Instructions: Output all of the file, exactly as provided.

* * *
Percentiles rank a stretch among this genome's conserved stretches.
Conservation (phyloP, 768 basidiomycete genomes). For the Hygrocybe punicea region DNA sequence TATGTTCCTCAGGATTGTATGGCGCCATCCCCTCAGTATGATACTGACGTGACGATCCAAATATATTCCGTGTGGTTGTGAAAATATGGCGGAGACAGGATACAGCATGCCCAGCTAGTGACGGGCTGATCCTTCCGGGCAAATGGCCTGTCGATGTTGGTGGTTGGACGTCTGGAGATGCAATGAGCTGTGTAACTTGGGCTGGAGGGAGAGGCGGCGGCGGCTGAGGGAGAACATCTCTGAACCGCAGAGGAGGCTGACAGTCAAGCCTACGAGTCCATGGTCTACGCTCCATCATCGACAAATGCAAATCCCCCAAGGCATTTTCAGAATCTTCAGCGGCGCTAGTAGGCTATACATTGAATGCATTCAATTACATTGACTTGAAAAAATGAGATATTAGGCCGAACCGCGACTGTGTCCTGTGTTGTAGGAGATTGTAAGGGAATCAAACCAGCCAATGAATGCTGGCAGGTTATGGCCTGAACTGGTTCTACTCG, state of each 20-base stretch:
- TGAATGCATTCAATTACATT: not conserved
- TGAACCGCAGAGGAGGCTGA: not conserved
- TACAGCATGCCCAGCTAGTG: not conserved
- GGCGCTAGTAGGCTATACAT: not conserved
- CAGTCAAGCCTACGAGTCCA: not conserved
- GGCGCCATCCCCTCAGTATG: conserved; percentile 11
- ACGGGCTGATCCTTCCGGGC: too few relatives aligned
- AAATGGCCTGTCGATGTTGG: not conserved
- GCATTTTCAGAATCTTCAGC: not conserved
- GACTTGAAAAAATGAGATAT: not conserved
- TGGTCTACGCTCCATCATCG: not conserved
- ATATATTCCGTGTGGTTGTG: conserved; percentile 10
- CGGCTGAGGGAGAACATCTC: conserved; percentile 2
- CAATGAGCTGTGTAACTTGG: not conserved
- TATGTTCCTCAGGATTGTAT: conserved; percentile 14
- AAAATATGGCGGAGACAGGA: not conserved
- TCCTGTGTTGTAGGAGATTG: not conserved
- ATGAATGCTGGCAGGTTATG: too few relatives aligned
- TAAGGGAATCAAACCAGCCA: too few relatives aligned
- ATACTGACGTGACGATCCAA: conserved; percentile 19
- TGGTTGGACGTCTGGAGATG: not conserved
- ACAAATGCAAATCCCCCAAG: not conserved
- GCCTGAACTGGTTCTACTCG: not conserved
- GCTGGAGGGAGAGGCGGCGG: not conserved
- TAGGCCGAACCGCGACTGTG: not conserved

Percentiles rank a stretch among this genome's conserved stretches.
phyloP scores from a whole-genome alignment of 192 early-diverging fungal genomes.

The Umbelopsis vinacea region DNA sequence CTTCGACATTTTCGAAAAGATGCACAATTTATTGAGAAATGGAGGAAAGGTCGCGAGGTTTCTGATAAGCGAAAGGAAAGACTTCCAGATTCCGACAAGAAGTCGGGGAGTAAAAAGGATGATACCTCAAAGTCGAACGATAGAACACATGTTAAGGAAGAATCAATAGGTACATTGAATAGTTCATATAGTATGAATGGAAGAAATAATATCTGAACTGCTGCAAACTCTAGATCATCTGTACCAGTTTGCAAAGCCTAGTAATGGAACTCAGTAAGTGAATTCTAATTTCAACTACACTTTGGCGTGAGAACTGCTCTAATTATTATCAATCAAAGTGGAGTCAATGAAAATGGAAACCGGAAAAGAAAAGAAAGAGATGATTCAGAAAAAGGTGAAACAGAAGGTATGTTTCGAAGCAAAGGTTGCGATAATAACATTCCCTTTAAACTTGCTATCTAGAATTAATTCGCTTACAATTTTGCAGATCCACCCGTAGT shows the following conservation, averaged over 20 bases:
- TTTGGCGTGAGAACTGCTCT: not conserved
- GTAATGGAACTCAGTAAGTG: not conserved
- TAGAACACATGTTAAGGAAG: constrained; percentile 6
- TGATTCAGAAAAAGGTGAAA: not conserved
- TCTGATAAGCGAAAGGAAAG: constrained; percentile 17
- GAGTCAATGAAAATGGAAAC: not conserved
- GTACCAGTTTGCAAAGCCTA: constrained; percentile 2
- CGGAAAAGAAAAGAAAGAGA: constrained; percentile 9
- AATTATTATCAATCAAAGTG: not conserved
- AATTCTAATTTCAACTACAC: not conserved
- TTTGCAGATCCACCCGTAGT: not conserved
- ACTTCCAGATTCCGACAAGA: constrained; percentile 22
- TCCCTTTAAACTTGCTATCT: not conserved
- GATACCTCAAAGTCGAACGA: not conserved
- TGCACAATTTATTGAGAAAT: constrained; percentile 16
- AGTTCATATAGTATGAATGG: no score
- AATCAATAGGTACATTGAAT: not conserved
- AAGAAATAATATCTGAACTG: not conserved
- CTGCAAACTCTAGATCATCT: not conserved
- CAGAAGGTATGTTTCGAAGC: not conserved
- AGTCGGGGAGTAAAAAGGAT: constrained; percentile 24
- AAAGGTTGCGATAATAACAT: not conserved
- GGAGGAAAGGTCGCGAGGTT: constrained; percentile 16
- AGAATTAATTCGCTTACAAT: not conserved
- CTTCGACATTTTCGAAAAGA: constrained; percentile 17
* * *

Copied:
Percentiles rank a stretch among this genome's conserved stretches.
Conservation (phyloP, 768 basidiomycete genomes). For the Hygrocybe punicea region DNA sequence TATGTTCCTCAGGATTGTATGGCGCCATCCCCTCAGTATGATACTGACGTGACGATCCAAATATATTCCGTGTGGTTGTGAAAATATGGCGGAGACAGGATACAGCATGCCCAGCTAGTGACGGGCTGATCCTTCCGGGCAAATGGCCTGTCGATGTTGGTGGTTGGACGTCTGGAGATGCAATGAGCTGTGTAACTTGGGCTGGAGGGAGAGGCGGCGGCGGCTGAGGGAGAACATCTCTGAACCGCAGAGGAGGCTGACAGTCAAGCCTACGAGTCCATGGTCTACGCTCCATCATCGACAAATGCAAATCCCCCAAGGCATTTTCAGAATCTTCAGCGGCGCTAGTAGGCTATACATTGAATGCATTCAATTACATTGACTTGAAAAAATGAGATATTAGGCCGAACCGCGACTGTGTCCTGTGTTGTAGGAGATTGTAAGGGAATCAAACCAGCCAATGAATGCTGGCAGGTTATGGCCTGAACTGGTTCTACTCG, state of each 20-base stretch:
- TGAATGCATTCAATTACATT: not conserved
- TGAACCGCAGAGGAGGCTGA: not conserved
- TACAGCATGCCCAGCTAGTG: not conserved
- GGCGCTAGTAGGCTATACAT: not conserved
- CAGTCAAGCCTACGAGTCCA: not conserved
- GGCGCCATCCCCTCAGTATG: conserved; percentile 11
- ACGGGCTGATCCTTCCGGGC: too few relatives aligned
- AAATGGCCTGTCGATGTTGG: not conserved
- GCATTTTCAGAATCTTCAGC: not conserved
- GACTTGAAAAAATGAGATAT: not conserved
- TGGTCTACGCTCCATCATCG: not conserved
- ATATATTCCGTGTGGTTGTG: conserved; percentile 10
- CGGCTGAGGGAGAACATCTC: conserved; percentile 2
- CAATGAGCTGTGTAACTTGG: not conserved
- TATGTTCCTCAGGATTGTAT: conserved; percentile 14
- AAAATATGGCGGAGACAGGA: not conserved
- TCCTGTGTTGTAGGAGATTG: not conserved
- ATGAATGCTGGCAGGTTATG: too few relatives aligned
- TAAGGGAATCAAACCAGCCA: too few relatives aligned
- ATACTGACGTGACGATCCAA: conserved; percentile 19
- TGGTTGGACGTCTGGAGATG: not conserved
- ACAAATGCAAATCCCCCAAG: not conserved
- GCCTGAACTGGTTCTACTCG: not conserved
- GCTGGAGGGAGAGGCGGCGG: not conserved
- TAGGCCGAACCGCGACTGTG: not conserved

Percentiles rank a stretch among this genome's conserved stretches.
phyloP scores from a whole-genome alignment of 192 early-diverging fungal genomes.

The Umbelopsis vinacea region DNA sequence CTTCGACATTTTCGAAAAGATGCACAATTTATTGAGAAATGGAGGAAAGGTCGCGAGGTTTCTGATAAGCGAAAGGAAAGACTTCCAGATTCCGACAAGAAGTCGGGGAGTAAAAAGGATGATACCTCAAAGTCGAACGATAGAACACATGTTAAGGAAGAATCAATAGGTACATTGAATAGTTCATATAGTATGAATGGAAGAAATAATATCTGAACTGCTGCAAACTCTAGATCATCTGTACCAGTTTGCAAAGCCTAGTAATGGAACTCAGTAAGTGAATTCTAATTTCAACTACACTTTGGCGTGAGAACTGCTCTAATTATTATCAATCAAAGTGGAGTCAATGAAAATGGAAACCGGAAAAGAAAAGAAAGAGATGATTCAGAAAAAGGTGAAACAGAAGGTATGTTTCGAAGCAAAGGTTGCGATAATAACATTCCCTTTAAACTTGCTATCTAGAATTAATTCGCTTACAATTTTGCAGATCCACCCGTAGT shows the following conservation, averaged over 20 bases:
- TTTGGCGTGAGAACTGCTCT: not conserved
- GTAATGGAACTCAGTAAGTG: not conserved
- TAGAACACATGTTAAGGAAG: constrained; percentile 6
- TGATTCAGAAAAAGGTGAAA: not conserved
- TCTGATAAGCGAAAGGAAAG: constrained; percentile 17
- GAGTCAATGAAAATGGAAAC: not conserved
- GTACCAGTTTGCAAAGCCTA: constrained; percentile 2
- CGGAAAAGAAAAGAAAGAGA: constrained; percentile 9
- AATTATTATCAATCAAAGTG: not conserved
- AATTCTAATTTCAACTACAC: not conserved
- TTTGCAGATCCACCCGTAGT: not conserved
- ACTTCCAGATTCCGACAAGA: constrained; percentile 22
- TCCCTTTAAACTTGCTATCT: not conserved
- GATACCTCAAAGTCGAACGA: not conserved
- TGCACAATTTATTGAGAAAT: constrained; percentile 16
- AGTTCATATAGTATGAATGG: no score
- AATCAATAGGTACATTGAAT: not conserved
- AAGAAATAATATCTGAACTG: not conserved
- CTGCAAACTCTAGATCATCT: not conserved
- CAGAAGGTATGTTTCGAAGC: not conserved
- AGTCGGGGAGTAAAAAGGAT: constrained; percentile 24
- AAAGGTTGCGATAATAACAT: not conserved
- GGAGGAAAGGTCGCGAGGTT: constrained; percentile 16
- AGAATTAATTCGCTTACAAT: not conserved
- CTTCGACATTTTCGAAAAGA: constrained; percentile 17